WORDS:: CHYKA KEEBAUGH
PHOTOS:: LISA ATKINSON
Everybody should have a selection of salad recipes up their sleeve that they know inside and out.
Simple, seasonal recipes that can be made to compliment your meals, nothing too fancy to outshine your main - but ones that look good, taste great and bring a little fuss to your table. For my birthday luncheon, we sat down to a main of Salmon. The salads that accompanied the main needed to be light and fresh, be colourful and delicious. And I think, with the these three - I nailed the brief!
Corn & Cucumber Salad with Cracked Freekeh
- 2 cups(380g) cracked freekeh
- 2½ cups (625ml) water
- 2 corn cobs, husks removed
- 2 cups micro (baby) flat-leaf parsley leaves
- ½ cup (75g) sunflower sSeeds
- 2 long green chilies, thinly sliced
- ½ cup (80g) dried currants
- 2 cups stone sprouts+
- 2 Lebanese cucumber, sliced lengthways
- ¾ cup (180ml) buttermilk
- ¼ cup finely chopped chives
- ½ tsp sea salt flakes
- cracked black pepper
- Place the freekeh and water in a medium saucepan over high heat. Bring to the boil, cover with a lid and reduce the heat to low. Cook for 15 minutes or until almost tender. Remove from the heat and allow to steam, covered, for 10 minutes or until tender and the water has absorbed.
- While the freekeh is cooking, preheat a char-grill pan over high heat. Cook the corn, turning, for 20 minutes or until lightly charred all over. Cool slightly and cut the kernels from the corncobs. Set aside.
- To make the dressing, place the buttermilk, chive, salt and pepper in a bowl and stir to combine. Place the freekeh, corn, parsley, sunflower seeds, chilli, half the currants and half the dressing in a bowl, and toss to combine.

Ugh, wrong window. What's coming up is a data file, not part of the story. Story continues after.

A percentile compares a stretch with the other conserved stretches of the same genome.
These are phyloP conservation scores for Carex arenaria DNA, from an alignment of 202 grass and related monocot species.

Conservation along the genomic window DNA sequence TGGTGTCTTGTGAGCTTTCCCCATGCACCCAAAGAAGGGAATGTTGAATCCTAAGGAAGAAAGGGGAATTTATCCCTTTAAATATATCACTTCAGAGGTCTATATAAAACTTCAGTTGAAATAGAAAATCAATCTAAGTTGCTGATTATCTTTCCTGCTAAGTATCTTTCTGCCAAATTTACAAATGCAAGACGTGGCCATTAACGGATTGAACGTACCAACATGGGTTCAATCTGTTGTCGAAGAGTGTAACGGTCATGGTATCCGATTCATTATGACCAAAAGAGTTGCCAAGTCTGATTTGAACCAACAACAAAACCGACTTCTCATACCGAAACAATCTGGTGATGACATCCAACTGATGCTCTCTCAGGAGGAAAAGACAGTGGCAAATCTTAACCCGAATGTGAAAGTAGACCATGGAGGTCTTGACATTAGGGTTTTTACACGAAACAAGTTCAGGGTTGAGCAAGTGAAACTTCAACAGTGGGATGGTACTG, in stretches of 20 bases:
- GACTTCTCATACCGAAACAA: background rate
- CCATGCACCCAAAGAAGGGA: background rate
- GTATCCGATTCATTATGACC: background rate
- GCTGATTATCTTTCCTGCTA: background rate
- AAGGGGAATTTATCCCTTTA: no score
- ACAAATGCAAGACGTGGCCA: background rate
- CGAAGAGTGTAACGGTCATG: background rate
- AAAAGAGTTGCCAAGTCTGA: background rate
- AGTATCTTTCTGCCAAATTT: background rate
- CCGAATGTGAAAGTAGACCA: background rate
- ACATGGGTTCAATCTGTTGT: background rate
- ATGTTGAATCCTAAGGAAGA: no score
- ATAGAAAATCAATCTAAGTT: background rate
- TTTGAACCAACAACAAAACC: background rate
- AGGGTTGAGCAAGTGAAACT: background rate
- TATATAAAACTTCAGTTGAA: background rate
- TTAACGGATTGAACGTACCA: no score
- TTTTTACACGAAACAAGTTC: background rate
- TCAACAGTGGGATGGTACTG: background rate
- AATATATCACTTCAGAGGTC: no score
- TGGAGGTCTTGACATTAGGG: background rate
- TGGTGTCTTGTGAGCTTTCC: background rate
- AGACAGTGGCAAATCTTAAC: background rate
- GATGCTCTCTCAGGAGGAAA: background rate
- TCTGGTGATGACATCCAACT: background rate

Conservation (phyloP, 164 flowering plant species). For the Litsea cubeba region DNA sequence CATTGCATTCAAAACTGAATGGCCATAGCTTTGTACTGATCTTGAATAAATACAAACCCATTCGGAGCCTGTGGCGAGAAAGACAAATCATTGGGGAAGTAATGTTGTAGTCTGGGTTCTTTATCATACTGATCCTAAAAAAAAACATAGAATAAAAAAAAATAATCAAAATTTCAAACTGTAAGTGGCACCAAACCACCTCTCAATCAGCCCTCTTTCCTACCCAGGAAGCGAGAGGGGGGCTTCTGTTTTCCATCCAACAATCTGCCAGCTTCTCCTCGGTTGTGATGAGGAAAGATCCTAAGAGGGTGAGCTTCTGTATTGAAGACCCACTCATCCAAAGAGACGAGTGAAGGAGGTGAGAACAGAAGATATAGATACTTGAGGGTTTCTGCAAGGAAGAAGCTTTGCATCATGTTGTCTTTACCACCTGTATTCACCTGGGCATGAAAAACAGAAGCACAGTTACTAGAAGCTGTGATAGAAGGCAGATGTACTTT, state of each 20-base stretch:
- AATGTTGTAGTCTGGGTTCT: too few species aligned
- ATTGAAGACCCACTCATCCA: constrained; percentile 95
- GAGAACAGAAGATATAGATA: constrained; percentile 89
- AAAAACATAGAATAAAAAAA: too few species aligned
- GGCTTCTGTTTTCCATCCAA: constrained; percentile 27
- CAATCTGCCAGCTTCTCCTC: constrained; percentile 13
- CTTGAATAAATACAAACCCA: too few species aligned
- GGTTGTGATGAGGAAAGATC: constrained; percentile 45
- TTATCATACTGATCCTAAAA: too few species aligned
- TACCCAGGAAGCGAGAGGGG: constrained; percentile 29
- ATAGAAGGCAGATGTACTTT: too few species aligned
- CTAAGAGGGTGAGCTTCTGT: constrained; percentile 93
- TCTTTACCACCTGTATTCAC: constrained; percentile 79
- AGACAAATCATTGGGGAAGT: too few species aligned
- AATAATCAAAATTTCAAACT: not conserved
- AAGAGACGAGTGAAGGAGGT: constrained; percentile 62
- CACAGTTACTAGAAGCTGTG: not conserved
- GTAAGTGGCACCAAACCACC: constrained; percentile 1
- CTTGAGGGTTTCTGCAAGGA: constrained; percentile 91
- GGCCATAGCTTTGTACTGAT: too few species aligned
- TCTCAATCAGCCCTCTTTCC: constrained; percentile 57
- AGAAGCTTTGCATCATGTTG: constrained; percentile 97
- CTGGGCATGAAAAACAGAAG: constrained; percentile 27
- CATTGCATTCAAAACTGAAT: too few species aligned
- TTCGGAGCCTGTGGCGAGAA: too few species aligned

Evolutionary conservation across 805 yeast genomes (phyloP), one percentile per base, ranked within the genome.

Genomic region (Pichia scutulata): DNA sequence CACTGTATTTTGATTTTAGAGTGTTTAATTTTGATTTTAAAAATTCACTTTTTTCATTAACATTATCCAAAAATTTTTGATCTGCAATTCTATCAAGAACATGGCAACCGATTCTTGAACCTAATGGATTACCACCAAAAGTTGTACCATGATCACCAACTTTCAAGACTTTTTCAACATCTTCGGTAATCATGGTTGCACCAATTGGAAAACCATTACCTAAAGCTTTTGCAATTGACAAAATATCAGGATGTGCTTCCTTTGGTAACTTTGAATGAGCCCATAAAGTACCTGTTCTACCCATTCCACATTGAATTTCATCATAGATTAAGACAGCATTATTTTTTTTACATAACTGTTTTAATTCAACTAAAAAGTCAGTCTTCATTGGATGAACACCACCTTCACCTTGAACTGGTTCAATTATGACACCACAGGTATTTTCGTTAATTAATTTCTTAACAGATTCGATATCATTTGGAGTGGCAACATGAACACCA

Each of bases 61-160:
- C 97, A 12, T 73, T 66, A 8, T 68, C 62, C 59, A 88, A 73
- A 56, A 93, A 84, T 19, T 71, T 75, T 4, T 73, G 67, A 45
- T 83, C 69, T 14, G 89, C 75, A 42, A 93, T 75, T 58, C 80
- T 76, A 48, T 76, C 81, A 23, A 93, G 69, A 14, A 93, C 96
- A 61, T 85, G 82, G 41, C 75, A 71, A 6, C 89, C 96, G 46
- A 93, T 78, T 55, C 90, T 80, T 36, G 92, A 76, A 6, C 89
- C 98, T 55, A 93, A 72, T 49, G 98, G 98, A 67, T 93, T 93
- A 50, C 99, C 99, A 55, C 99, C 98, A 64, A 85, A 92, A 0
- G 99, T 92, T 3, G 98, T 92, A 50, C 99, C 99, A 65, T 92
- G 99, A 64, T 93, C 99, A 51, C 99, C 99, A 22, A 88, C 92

- Divide among bowls and top with the sprouts, cucumber and remaining currants. Serve with the remaining dressing. Serves 4.
+ Stone sprouts are an Asian herb with a sweet, crisp flavour and are available at health food stores or specialty grocers. If you can’t find them, substitute with mung beans or your favourite herbs.
Green Beans with Bacon Balsamic Dressing
- 300g green beans, trimmed and blanched
- 2 bunches broccolini, trimmed and blanched
- 50g butter
- ¼ cup (60ml) olive oil 2 eschalots (French shallots), chopped
- 3 rashers bacon, trimmed and chopped
- ⅓ cup (80ml) lemon juice
- 1 tablespoon balsamic vinegar
- Sea salt and cracked black pepper
- To make the bacon balsamic dressing, place the butter and oil in a medium non-stick frying pan over medium heat and stir until the butter is melted. Add the eschalots and bacon and cook for 5−7 minutes or until the bacon is golden. Add the lemon juice, vinegar, salt and pepper and cook for a further minute. Add the beans and broccolini and cook for 2−3 minutes or until warmed through. Serves 8.
Quinoa Roasted Fennel & Pomegranate Salad
- 3 bulbs baby fennel, trimmed and chopped
- 1 teaspoon maple syrup
- 1 tablespoon extra virgin olive oil
- sea salt and cracked black pepper
- 1 cup (190g) white quinoa
- 1½ cups (375ml) water 150g purple kale, trimmed and leaves shredded
- 2 cups basil leaves, shredded, plus extra to serve
- 1 pomegranate, seeds removed pomegranate
- 2 tablespoons extra virgin olive oil
- 2 tablespoons pomegranate molasses+
- 2 tablespoons water
- 1 teaspoon sea salt flakes
- ½ teaspoon cracked black pepper
- Preheat oven to 200°C (400°F). Place the fennel on a lightly greased large oven tray lined with non-stick baking paper. Drizzle with the maple syrup and oil, and sprinkle with salt and pepper. Cook for 20–25 minutes or until tender and golden. Set aside.
- While the fennel is cooking, place the quinoa and water in a medium saucepan over high heat. Bring to the boil. Reduce the heat to low and cook, covered, for 12 minutes or until almost tender. Stand for 5 minutes, covered. Set aside to cool.
- To make the dressing, place the oil, pomegranate molasses, water, salt and pepper in a large bowl and whisk to combine. Add the kale, basil, pomegranate, fennel and quinoa. Toss to combine. Divide between plates and top with extra basil to serve. Serves 4.
+ Find pomegranate molasses in specialty food stores and grocers.
Credit: Recipes from Donna Hay
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